How to Cope When Someone With Severe Dementia No Longer Recognizes You

Not being recognized is distressing for dementia family members. It happens at different stages (especially by mid-severe stage); it may never happen to you at all. But if it does, it helps to be prepared.

Try to dwell less on whether your name is known and used correctly and more on the underlying emotional truth. Does the person seem to recognize your presence as a friendly one? Do you get a smile or sense of calm from him or her?

Avoid the temptation to check in with a test: "Hi, Mom! Do you know who this is?" Or, "Bob! Remember me?" Compare that with the warmer setup you provide by saying, "Hi, Mom, it's your oldest daughter Anna, come to see you again. I'm so happy to see you because I sure love you."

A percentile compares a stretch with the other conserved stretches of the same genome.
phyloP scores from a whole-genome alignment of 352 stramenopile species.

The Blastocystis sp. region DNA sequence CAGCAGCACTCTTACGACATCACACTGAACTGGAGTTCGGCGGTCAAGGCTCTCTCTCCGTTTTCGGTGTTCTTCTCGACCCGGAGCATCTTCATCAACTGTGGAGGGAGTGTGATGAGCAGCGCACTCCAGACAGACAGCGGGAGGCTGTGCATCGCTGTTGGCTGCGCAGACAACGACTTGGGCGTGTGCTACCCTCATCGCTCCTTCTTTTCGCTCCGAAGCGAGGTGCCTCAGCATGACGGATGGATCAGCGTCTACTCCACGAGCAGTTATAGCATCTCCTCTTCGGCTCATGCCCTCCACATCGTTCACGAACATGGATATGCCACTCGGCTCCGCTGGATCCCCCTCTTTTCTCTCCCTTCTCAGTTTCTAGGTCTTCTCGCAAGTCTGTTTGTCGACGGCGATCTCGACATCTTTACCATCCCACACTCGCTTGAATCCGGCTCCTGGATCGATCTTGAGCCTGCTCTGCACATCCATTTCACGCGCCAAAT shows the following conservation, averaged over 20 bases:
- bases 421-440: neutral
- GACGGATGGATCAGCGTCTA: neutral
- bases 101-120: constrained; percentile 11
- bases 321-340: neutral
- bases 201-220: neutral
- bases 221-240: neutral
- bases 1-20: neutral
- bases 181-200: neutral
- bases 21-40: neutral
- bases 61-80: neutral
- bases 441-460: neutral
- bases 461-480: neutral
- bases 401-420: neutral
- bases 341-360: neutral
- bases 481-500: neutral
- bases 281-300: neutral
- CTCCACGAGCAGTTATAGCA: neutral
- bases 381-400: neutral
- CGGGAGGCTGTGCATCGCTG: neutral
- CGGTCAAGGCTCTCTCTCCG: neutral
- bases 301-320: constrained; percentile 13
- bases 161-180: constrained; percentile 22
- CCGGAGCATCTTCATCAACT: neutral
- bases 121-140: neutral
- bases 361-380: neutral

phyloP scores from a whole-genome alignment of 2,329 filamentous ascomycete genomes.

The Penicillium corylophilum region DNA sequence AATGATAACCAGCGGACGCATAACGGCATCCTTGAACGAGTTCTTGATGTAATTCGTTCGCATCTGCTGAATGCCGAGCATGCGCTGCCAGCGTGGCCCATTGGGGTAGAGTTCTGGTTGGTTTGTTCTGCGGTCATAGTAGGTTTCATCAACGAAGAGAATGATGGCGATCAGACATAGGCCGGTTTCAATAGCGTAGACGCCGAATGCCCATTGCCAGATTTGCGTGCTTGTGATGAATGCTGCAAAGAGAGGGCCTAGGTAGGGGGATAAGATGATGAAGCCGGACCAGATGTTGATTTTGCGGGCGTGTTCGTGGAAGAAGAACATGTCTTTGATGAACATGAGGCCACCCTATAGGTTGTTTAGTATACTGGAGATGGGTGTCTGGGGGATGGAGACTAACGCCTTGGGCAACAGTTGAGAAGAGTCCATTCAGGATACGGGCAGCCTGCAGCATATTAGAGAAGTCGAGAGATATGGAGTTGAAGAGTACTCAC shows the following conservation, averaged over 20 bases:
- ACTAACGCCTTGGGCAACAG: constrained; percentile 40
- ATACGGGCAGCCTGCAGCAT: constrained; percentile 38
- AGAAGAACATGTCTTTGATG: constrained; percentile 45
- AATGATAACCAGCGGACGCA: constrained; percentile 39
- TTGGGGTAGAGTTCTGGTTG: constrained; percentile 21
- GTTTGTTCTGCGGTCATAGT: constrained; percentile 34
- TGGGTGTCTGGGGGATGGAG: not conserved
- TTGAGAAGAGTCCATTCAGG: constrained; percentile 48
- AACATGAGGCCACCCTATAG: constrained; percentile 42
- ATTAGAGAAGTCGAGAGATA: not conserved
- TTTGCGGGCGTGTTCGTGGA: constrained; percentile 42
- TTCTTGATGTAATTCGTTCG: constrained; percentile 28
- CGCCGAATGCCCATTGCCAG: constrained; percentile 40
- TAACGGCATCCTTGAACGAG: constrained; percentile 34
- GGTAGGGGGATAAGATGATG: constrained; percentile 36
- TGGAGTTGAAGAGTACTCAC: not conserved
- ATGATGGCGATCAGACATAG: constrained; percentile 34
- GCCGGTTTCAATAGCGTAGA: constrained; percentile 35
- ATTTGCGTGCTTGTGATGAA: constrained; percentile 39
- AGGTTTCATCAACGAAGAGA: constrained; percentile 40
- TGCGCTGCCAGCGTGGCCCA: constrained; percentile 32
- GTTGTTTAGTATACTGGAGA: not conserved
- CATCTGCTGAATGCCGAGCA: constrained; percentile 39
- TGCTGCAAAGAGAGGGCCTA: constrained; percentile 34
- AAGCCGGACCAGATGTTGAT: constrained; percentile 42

Don't stress, though, if things reach the point where you get no response at all. Whether or not you can discern a different response between the two examples above, the first approach creates stress and anxiety in the person with dementia, as if he or she were being tested. The latter response telegraphs affection and warmth, a much better starting place -- even if it's not fully understood.


Paula Spencer Scott

Paula Spencer Scott is the author of Surviving Alzheimer's: Practical Tips and Soul-Saving Wisdom for Caregivers and much of the Alzheimer's and caregiving content on Caring. See full bio